We recently had the opportunity to conduct an appraisal on a sterling silver flatware set by Tiffany & Co. Classy, elegant, and timeless, it is always intriguing to learn more about this luxury and well established retailer.
As with any appraisal of collectables and vintage or antique items, you have to determine the production time frame of each piece – particularly for such high end manufacturers such as Tiffany. For this particular flatware set, the owners provided us with a clue to its pattern name – “Beekman.” In the unraveling of this dating mystery, we discovered that in fact it was not “Beekman,” but rather a much earlier version, simply called “Tiffany.” It became apparent that many dealers incorrectly label the “Tiffany” pattern as “Beekman.” After all, the two are almost identical, apart from a couple of key features.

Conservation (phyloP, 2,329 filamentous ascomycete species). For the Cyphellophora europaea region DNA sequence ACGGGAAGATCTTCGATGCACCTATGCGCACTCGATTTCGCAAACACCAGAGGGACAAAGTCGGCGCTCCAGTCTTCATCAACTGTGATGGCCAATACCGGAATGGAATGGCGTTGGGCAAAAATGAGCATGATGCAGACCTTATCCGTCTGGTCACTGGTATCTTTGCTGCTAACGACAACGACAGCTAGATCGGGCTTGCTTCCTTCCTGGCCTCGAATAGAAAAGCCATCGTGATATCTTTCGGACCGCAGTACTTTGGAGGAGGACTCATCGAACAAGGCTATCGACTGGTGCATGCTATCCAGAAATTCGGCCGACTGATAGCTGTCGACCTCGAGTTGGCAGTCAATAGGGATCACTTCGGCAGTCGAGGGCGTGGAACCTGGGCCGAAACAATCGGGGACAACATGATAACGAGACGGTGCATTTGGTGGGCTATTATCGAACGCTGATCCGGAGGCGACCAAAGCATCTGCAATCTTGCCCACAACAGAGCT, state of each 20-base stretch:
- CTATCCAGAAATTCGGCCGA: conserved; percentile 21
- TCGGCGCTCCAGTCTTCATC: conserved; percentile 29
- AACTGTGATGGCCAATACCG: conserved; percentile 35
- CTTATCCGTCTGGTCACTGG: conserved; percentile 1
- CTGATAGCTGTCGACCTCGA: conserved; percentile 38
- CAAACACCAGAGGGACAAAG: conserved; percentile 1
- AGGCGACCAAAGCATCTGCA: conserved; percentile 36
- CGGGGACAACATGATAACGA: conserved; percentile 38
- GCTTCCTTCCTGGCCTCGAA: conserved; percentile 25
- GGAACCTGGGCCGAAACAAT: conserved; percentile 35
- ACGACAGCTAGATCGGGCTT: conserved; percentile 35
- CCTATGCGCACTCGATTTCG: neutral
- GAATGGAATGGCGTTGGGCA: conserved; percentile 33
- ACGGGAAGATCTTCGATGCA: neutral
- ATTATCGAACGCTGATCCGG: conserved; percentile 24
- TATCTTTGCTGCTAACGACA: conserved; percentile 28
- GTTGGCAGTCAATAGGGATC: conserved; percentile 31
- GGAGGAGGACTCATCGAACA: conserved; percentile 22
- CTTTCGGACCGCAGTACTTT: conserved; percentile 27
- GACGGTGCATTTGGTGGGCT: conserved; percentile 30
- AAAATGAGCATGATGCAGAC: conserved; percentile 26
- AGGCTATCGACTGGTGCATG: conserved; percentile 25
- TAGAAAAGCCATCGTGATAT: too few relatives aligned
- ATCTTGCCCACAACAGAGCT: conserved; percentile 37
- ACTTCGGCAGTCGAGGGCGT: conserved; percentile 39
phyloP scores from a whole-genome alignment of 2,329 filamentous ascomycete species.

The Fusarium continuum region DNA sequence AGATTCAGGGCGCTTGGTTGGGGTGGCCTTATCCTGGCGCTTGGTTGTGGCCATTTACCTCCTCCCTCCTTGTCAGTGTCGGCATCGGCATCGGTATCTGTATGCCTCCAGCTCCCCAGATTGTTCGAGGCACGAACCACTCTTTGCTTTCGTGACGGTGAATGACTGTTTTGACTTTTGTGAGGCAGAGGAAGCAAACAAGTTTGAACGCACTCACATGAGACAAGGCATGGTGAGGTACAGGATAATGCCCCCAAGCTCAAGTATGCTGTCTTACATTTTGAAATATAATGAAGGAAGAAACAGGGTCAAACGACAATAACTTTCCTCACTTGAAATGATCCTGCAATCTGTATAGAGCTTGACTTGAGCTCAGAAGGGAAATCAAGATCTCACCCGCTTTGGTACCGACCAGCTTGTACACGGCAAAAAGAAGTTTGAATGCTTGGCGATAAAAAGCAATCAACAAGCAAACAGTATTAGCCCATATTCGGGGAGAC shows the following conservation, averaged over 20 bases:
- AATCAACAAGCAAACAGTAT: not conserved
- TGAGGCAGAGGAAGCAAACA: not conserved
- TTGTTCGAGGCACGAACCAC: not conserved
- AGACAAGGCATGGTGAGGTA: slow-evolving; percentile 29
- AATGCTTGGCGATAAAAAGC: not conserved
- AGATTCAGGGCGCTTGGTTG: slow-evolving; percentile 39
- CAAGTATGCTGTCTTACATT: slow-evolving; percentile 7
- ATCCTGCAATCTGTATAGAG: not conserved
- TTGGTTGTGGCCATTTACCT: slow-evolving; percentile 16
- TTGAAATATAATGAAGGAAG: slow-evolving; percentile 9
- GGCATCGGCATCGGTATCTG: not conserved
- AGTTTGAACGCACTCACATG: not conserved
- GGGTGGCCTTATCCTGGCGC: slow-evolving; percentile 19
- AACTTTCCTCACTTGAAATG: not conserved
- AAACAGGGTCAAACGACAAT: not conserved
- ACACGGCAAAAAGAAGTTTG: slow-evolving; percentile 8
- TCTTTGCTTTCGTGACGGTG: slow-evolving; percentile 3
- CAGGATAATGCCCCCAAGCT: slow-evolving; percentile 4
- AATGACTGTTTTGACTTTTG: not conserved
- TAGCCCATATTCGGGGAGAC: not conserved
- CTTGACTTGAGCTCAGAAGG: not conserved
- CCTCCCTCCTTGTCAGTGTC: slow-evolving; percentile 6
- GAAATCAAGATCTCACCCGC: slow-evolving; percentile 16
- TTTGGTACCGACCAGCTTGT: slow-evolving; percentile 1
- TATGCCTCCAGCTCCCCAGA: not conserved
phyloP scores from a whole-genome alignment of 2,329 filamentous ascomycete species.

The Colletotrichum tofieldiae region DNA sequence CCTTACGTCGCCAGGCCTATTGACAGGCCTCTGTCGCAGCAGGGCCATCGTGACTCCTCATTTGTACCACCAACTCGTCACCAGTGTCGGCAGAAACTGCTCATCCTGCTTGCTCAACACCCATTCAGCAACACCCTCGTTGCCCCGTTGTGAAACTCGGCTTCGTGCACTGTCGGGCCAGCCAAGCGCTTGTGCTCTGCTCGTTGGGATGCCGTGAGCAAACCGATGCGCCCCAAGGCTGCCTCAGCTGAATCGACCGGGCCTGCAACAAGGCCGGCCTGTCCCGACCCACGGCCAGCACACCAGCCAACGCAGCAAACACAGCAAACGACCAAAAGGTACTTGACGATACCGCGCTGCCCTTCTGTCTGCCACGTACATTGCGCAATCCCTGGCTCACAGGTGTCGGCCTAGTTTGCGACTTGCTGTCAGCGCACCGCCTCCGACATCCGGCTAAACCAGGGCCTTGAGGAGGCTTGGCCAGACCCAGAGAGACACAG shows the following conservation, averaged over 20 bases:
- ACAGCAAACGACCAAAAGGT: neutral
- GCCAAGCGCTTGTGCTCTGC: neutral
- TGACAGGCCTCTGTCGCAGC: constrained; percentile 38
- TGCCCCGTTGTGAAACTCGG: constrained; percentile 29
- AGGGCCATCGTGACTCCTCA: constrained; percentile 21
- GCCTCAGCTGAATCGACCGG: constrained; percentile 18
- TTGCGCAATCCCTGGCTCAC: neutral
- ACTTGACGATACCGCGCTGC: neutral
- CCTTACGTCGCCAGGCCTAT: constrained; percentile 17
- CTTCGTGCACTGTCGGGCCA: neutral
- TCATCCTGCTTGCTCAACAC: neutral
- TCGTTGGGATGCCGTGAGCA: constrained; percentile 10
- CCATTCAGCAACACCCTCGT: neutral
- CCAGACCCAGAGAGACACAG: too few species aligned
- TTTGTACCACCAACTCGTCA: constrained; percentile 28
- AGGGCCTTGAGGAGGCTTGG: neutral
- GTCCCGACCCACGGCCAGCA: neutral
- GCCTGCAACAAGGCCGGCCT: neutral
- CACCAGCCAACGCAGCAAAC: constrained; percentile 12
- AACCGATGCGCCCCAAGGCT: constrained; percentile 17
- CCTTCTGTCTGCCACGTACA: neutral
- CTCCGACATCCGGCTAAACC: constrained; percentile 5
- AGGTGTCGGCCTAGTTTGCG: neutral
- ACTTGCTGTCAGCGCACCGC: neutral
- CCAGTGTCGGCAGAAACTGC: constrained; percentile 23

The “Tiffany” pattern was Tiffany & Company’s original pattern of sterling flatware, designed by Edward C. Moore and released in 1869. The identifying features of the earlier Tiffany pattern, in addition to the stamping on the reverse, were found in two characteristics of the design details. The first was the antefix at the terminal tip of each piece. In the original “Tiffany”, it is pointed rather than rounded. The second characteristic was the floral “knobs” located at the base of the stem. They very clearly protrude, disrupting the smooth edge of the stem. Tiffany eventually rounded the antefix (a fancy word for the ornamentation found at the edge), sometime after 1891, but kept the knobbed flowers. The pattern went through a series of changes in the early 1900s and was reintroduce in 1956 and renamed “Beekman.” It still had the rounded tips, but dropped the knobs.
Based on the distinguishing features of the design, as well as the manufacturer’s stamping, we were able to determine that the set was indeed the older, original “Tiffany” pattern rather than newer “Beekman.”
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